juneJune explores different roles to find out what is her passion. She used to be a travel consultant, a Kindergarden English teacher, an Expedia’s Lodging Partner Support agent, and the latest is being a freelancer. Eventually, she figures that her passion is to express the hospitality spirit from her heart and inspire others from her works. Being a writer for LadyRedot, where she get inspired and inspire others, and running her own bed and breakfast in her homeland. She views life as a colorful and adventurous journey, join her as she shares her passion with you! You can reach out to her @ LinkedIn.

Celebrating Chinese New Year in Taiwan

Chinese New Year, one of the most important celebrations to Chinese all around the world. Whether you are in China, Taiwan, Hong Kong, Singapore even in the States, you will probably be participating in some of the festive celebrations in your community.

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Background

Chinese New Year, also known as the Spring Festival, is the first day of the Lunar Calendar but has no specific date on the Gregorian calendar. It falls anytime between late January and early February. In 2017, it falls on the 28th of January.

Aside from being the most important holiday in Taiwan, it also is the longest, being celebrated for 15 days. The official holiday, however, only lasts for a day or two dependable on different years.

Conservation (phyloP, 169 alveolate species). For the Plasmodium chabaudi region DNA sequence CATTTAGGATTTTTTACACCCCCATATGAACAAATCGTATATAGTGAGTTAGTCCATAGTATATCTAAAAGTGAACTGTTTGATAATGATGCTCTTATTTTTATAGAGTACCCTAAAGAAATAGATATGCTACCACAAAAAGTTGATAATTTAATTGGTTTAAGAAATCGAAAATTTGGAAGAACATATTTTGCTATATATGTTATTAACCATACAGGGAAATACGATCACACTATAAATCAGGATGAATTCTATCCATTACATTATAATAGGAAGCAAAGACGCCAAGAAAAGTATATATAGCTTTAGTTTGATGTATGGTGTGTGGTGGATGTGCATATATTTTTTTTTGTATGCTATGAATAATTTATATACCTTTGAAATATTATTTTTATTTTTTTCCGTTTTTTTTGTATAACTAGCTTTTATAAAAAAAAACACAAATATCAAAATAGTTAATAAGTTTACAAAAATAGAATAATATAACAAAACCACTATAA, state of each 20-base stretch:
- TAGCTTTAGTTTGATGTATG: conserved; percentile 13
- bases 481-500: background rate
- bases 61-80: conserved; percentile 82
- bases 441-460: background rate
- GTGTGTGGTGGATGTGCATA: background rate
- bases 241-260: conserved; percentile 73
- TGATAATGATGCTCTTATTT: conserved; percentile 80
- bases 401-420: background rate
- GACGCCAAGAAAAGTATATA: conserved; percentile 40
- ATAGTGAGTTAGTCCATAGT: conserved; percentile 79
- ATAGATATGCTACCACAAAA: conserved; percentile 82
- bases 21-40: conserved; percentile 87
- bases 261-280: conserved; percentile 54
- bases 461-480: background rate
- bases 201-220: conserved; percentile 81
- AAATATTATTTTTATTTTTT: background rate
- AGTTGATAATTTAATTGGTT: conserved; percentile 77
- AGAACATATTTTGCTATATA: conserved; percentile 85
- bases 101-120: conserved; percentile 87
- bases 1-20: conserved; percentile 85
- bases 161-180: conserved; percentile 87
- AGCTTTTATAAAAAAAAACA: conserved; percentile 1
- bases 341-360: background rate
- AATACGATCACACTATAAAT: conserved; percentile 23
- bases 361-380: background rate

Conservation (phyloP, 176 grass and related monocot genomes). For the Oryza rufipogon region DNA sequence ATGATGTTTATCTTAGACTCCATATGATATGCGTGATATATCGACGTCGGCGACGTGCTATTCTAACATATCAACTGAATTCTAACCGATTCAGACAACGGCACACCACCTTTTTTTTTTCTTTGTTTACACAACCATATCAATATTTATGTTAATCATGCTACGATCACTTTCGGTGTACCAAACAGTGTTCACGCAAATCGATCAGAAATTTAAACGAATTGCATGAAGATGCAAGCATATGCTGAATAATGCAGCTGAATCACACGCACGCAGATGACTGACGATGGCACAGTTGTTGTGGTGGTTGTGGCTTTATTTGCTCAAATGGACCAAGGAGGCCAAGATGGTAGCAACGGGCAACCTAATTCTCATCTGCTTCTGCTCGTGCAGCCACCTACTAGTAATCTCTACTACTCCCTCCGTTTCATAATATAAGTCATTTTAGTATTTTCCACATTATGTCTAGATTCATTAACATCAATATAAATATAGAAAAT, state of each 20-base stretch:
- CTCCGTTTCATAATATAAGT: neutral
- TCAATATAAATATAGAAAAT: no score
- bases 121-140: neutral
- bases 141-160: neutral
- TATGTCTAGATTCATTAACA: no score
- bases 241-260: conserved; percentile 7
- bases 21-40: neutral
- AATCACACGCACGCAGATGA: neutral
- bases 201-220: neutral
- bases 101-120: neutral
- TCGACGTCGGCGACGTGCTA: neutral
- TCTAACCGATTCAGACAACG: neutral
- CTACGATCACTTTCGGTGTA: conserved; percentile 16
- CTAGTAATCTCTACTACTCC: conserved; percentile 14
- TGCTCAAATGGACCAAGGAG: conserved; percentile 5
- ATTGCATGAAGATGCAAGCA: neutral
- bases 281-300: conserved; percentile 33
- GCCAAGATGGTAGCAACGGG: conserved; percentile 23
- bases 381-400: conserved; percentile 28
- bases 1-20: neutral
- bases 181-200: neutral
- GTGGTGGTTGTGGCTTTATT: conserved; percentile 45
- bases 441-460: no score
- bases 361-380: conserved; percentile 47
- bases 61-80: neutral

Traditions

Prayers to the Ancestors
The festival is time for the Chinese people to honour their deities, so they go to temples and pray. They also offer sacrifices to their ancestors.

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Cleaning
Days before the New Year, the locals make sure to meticulously clean their homes to welcome good luck and get rid of evil spirits. The home cleaning should not be done on New Year’s Day, however, as doing so may deflect good luck and fortune.

Red
The colour red, which symbolises joy and fortune in the Chinese tradition, is widely used during the Chinese New Year. Locals decorate their houses with red posters with Chinese sayings written on them, put up red lanterns and wear red clothing.

Flowers and Oranges
In Taiwan, plum blossom and water narcissus are also used as decorations. Plum blossom symbolises courage and hope while water narcissus symbolises good luck. Oranges symbolise luck and fortune.

Loud Firecrackers
Setting off of loud firecrackers is also done, which is believed to ward off bad luck or ill fortune. The louder the firecracker, the more auspicious it gets.

Visits to Family and Friends
The Chinese New Year happens during the winter season and is the perfect time for the locals to enjoy their break and visit their family and friends. They enjoy good food with the company of each other and even go to tourist spots during this time.

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Red envelopes
Young children receive cash in red envelopes, called Ang Bao given to them by married adults. The adults, however, do not receive anything in return, as it’s not customary to give gifts to them unless the gift comes from their employer. It will be a denomination of even numbers like $2, $6, $8 and $10. The number 4 is deem unlucky by the Chinese.